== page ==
Derek Ingram and Gemini montage(l-r) Derek Ingram receiving a 2012 CJA Award for Outstanding Journalism, with Secretary-General Patricia Scotland in 2016, Gemini News Special

By comparison with the 70th anniversary of independence for millions from the Indian Raj, the 50th birthday of Gemini News Service, founded by a long-serving member of the Round Table, was never going to get wall-to-wall coverage on television in South Asia and the UK. But this was a news feature operation set up in the midst of the Cold War, designed to break out of stereotypes and assist developing countries intelligently at a time when ‘Minister says’ journalism was all the rage in state-owned media. Its death in 2002 was unremarked upon, except by the 100 or so news organisations which had been taking what had started as twice-weekly airmailed packages. Now, in the internet era, it seems hopelessly old-fashioned.

Yet this small and battling news service based in London, forever at risk of running out of funds, had an honourable role in helping newly independent countries to understand each other, in making sense of the concept of ‘development journalism’ and in challenging ideas about and inside what was then described as the Third World. One of its pioneering exercises was a village reporting project, where local journalists who might otherwise have migrated to the capital were encouraged to stay in the countryside and report significant news that was overlooked in ministries and in the developed world.

Gemini was called a news service because Derek Ingram, its architect, thought that ’features’ was a slow word, and it did have some remarkable news exclusives. One of these was a report by Richard Hall, in January 1970, on the collapse of Biafra, Nigeria’s eastern breakaway province. Unprecedentedly, it was put on the front page of both The Sunday Times and its London rival, The Observer. Yet more typical were articles from indigenous journalists in developing countries, who were given an international platform. And underpinning Gemini was Ingram’s passion for the Commonwealth, which he saw as a new entity in international affairs, dangerously undermined by a lack of mutual knowledge in its peoples.

Now, when cyberspace is full of blogs and messages from all over, and technology take-up means that Indians are at the cutting edge and many Nigerians carry three mobiles, does the idea of development journalism have any traction? It always had more than one meaning. In countries like Canada and the UK it was seen as explanatory, helping readers, viewers and listeners to understand how the poorer South sees events and incidentally showing that so-called developed countries were not so different from those labelled as developing. But in some authoritarian countries in the South the concept was used to justify state control of news media, on the grounds that all citizens must be directed to pull together under the leadership of the government.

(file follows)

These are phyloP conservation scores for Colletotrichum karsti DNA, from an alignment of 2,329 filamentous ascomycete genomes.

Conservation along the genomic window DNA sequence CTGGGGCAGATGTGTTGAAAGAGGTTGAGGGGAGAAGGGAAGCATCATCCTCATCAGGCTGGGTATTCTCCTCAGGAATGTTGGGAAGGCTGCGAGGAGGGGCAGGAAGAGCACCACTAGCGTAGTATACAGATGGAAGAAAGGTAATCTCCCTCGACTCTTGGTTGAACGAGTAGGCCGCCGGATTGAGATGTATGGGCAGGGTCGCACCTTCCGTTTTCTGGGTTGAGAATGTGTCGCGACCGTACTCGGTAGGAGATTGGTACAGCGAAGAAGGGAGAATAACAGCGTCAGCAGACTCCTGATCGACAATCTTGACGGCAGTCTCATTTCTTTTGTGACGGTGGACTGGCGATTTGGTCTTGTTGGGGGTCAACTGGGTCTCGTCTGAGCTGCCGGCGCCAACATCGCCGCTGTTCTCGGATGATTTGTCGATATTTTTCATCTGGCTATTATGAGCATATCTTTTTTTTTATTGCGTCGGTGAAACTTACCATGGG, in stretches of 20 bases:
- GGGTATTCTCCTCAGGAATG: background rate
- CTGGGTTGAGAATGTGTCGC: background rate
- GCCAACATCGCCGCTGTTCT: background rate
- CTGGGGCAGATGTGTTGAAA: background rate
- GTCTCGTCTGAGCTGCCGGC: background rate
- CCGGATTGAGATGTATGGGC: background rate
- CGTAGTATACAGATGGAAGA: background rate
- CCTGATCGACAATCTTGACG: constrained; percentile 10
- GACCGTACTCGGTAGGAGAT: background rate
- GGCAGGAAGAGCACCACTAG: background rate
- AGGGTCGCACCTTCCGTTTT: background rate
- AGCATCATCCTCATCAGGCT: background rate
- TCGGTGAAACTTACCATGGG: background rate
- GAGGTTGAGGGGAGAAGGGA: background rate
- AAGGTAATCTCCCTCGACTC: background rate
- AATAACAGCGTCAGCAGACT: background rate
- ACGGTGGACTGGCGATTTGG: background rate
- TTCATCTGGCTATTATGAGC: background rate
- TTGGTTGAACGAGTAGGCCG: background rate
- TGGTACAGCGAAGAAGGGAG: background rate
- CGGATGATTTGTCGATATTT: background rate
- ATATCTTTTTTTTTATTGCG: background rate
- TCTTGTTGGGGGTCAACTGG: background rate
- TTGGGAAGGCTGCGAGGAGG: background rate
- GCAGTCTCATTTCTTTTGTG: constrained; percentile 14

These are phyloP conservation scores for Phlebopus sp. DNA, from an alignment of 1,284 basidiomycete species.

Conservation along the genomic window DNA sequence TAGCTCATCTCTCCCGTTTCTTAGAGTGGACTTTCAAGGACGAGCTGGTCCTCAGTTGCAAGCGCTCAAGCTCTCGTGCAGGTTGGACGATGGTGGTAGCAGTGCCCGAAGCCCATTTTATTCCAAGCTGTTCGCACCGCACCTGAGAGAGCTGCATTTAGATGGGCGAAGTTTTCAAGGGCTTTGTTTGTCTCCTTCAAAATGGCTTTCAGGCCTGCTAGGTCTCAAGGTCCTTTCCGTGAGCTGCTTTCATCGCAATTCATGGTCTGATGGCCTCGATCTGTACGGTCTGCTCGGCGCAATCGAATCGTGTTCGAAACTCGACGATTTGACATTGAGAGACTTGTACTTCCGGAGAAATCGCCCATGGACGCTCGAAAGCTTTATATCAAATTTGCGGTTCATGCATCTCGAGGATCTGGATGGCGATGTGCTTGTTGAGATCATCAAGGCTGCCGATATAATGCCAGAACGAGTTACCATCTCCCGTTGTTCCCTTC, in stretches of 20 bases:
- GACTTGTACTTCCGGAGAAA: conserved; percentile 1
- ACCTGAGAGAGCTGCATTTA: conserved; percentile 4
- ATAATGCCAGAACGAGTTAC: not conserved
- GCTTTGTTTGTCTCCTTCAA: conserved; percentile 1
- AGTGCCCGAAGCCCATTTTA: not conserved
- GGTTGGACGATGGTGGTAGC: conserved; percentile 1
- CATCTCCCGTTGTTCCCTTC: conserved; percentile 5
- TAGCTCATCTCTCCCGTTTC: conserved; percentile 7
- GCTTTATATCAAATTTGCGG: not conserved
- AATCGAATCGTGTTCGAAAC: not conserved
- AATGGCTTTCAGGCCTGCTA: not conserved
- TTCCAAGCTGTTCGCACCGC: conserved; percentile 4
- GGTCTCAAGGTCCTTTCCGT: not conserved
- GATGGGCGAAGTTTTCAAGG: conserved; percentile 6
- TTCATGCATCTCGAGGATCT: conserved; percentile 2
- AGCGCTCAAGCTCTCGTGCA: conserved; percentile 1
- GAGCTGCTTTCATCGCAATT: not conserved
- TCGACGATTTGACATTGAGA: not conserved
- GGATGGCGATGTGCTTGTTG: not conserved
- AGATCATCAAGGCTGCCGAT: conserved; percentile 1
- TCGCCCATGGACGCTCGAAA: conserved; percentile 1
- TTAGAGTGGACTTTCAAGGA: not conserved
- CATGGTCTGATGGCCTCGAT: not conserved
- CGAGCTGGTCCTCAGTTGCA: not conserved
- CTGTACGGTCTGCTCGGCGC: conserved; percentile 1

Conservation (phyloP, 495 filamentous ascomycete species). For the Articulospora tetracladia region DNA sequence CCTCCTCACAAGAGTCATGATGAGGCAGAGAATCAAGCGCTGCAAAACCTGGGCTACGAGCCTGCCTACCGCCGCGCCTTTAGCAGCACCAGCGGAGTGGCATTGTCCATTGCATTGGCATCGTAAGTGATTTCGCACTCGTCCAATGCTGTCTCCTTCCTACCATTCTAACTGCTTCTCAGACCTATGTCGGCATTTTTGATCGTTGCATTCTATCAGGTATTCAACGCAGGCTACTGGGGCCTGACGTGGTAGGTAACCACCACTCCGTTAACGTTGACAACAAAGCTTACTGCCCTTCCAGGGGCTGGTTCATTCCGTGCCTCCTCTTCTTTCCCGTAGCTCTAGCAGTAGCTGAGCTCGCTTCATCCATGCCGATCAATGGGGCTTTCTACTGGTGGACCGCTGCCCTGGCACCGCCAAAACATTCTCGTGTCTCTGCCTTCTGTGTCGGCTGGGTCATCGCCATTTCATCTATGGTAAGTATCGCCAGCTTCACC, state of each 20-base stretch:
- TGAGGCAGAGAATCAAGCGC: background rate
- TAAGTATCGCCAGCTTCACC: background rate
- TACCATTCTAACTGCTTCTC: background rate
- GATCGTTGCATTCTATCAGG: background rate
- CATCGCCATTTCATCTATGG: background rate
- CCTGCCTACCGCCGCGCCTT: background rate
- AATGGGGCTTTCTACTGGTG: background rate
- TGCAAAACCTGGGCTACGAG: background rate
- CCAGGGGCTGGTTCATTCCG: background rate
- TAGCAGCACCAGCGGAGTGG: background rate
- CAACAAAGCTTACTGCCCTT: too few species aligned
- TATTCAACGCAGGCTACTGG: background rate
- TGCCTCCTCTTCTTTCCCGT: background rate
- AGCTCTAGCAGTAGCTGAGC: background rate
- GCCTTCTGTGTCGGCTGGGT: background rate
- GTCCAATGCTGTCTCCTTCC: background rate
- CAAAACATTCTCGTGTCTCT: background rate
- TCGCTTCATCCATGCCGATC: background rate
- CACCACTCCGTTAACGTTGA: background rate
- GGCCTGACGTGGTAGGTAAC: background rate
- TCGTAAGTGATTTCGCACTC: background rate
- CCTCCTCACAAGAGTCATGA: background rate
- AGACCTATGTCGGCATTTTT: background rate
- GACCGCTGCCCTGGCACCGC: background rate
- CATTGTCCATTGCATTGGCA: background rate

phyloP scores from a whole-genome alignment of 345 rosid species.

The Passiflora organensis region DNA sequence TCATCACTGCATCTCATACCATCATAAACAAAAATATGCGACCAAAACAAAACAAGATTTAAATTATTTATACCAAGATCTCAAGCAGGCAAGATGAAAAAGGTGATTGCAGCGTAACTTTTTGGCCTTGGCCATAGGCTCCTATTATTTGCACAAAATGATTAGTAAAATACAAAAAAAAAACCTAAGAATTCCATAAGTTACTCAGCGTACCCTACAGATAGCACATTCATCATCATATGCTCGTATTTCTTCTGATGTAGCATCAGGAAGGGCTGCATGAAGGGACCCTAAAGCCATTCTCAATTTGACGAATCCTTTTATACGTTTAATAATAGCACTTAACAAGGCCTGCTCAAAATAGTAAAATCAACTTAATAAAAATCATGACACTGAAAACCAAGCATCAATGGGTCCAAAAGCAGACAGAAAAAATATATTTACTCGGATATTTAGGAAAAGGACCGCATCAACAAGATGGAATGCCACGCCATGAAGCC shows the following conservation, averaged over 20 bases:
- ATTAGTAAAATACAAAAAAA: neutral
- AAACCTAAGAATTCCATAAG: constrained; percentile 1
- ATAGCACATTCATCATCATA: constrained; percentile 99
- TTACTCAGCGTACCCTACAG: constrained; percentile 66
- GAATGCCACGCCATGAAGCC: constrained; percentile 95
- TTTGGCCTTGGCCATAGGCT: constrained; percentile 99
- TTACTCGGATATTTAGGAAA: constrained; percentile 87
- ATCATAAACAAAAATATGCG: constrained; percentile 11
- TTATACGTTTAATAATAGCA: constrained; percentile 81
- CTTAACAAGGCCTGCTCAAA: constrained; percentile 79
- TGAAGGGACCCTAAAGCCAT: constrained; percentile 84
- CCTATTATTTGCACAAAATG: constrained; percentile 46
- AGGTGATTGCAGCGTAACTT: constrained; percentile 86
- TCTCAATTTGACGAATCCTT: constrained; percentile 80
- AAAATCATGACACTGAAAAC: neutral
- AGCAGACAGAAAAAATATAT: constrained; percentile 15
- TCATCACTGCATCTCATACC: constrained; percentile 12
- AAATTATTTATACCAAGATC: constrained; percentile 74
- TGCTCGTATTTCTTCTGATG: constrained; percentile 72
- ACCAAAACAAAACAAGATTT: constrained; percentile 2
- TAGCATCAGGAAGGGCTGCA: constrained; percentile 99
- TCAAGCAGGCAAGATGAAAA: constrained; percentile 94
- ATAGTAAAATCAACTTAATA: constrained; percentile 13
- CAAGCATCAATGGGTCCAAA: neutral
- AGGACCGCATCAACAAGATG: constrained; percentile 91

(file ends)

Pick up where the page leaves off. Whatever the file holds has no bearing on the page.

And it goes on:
Today, the Chinese government, for example, seeks to control how its citizens access the internet. Hovering over all in the 1970s had been the proposed New International Information and Communication Order—promoted by Southern governments angry at the unequal and biased nature of North–South news flows, and rebuffed by Northern media groups, waving the banner of free speech.

There is still a case for development journalism in its liberal and enlightened sense, and the issue of North–South news flows looks more complex today. But what has been learnt from ‘fake news’ and the babel of cyberspace is that provenance, trust and fact-checking are more important than ever before. The international status enjoyed by the BBC, as against say RT (formerly Russia Today), is not a matter of chance; the first is more trusted by more people, because it has taken more care to sift facts and quote a range of opinions, than the second. One of the problems for what US President Trump has dismissed as the mainstream media is that print journalism is losing its commercial base to the internet, and too many internet news services rely on subsidies; this is an issue in the South, as well as the North. The cost of maintaining old-style foreign correspondents is prohibitive for South-based organisations.

Richard Bourne is a member of the Round Table Board and member of its Editorial Advisory Team.